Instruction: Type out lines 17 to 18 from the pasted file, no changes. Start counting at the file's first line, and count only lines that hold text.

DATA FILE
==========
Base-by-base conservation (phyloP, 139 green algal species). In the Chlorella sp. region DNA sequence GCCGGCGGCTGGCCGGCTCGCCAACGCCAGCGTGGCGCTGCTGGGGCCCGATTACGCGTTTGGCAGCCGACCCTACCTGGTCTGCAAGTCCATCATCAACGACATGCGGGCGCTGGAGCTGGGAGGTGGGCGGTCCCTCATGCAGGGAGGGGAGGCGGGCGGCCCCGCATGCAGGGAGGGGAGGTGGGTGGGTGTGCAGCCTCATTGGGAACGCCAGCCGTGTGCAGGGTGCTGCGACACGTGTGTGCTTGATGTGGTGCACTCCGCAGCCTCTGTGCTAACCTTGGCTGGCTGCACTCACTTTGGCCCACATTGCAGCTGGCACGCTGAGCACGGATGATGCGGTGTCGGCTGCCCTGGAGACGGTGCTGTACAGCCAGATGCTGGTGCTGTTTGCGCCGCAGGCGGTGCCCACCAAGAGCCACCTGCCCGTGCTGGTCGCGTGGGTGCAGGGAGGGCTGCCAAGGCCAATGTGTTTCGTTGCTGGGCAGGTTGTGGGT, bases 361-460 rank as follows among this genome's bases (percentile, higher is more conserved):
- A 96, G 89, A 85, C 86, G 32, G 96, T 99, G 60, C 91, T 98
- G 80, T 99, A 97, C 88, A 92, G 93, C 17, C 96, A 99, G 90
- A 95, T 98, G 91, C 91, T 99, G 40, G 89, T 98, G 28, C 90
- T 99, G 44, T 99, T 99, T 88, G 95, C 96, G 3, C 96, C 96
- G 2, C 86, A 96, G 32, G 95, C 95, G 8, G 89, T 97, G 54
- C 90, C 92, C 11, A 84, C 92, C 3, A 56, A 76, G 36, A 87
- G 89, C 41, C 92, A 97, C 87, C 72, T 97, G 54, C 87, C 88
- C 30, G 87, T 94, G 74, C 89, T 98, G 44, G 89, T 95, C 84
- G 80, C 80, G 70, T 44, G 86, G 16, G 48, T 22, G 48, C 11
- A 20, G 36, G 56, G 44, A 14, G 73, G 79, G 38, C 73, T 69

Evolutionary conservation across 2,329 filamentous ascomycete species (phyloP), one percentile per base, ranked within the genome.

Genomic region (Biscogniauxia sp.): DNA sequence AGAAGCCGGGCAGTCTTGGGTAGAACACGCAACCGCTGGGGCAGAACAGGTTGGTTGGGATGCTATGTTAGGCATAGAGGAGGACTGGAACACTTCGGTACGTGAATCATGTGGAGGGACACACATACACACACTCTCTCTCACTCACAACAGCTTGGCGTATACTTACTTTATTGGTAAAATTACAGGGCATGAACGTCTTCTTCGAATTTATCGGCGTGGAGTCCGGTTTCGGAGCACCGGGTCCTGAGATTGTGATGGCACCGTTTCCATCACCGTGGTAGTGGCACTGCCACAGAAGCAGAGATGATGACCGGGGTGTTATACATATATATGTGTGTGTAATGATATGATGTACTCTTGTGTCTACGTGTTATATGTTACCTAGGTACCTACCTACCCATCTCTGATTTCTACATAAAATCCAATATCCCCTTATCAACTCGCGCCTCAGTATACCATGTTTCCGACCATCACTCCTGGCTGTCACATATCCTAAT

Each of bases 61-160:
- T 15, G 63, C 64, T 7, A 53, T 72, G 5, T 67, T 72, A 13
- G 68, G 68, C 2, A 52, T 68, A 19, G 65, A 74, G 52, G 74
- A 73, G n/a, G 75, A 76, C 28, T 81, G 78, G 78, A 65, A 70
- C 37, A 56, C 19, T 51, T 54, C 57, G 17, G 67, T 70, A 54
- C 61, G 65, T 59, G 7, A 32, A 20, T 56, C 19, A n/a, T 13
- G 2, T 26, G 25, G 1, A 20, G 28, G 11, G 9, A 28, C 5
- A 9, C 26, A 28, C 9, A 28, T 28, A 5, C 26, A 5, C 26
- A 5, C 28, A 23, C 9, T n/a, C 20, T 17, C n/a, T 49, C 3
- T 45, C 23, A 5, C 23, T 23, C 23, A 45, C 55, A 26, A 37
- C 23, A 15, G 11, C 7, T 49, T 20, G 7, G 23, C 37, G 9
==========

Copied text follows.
- A 73, G n/a, G 75, A 76, C 28, T 81, G 78, G 78, A 65, A 70
- C 37, A 56, C 19, T 51, T 54, C 57, G 17, G 67, T 70, A 54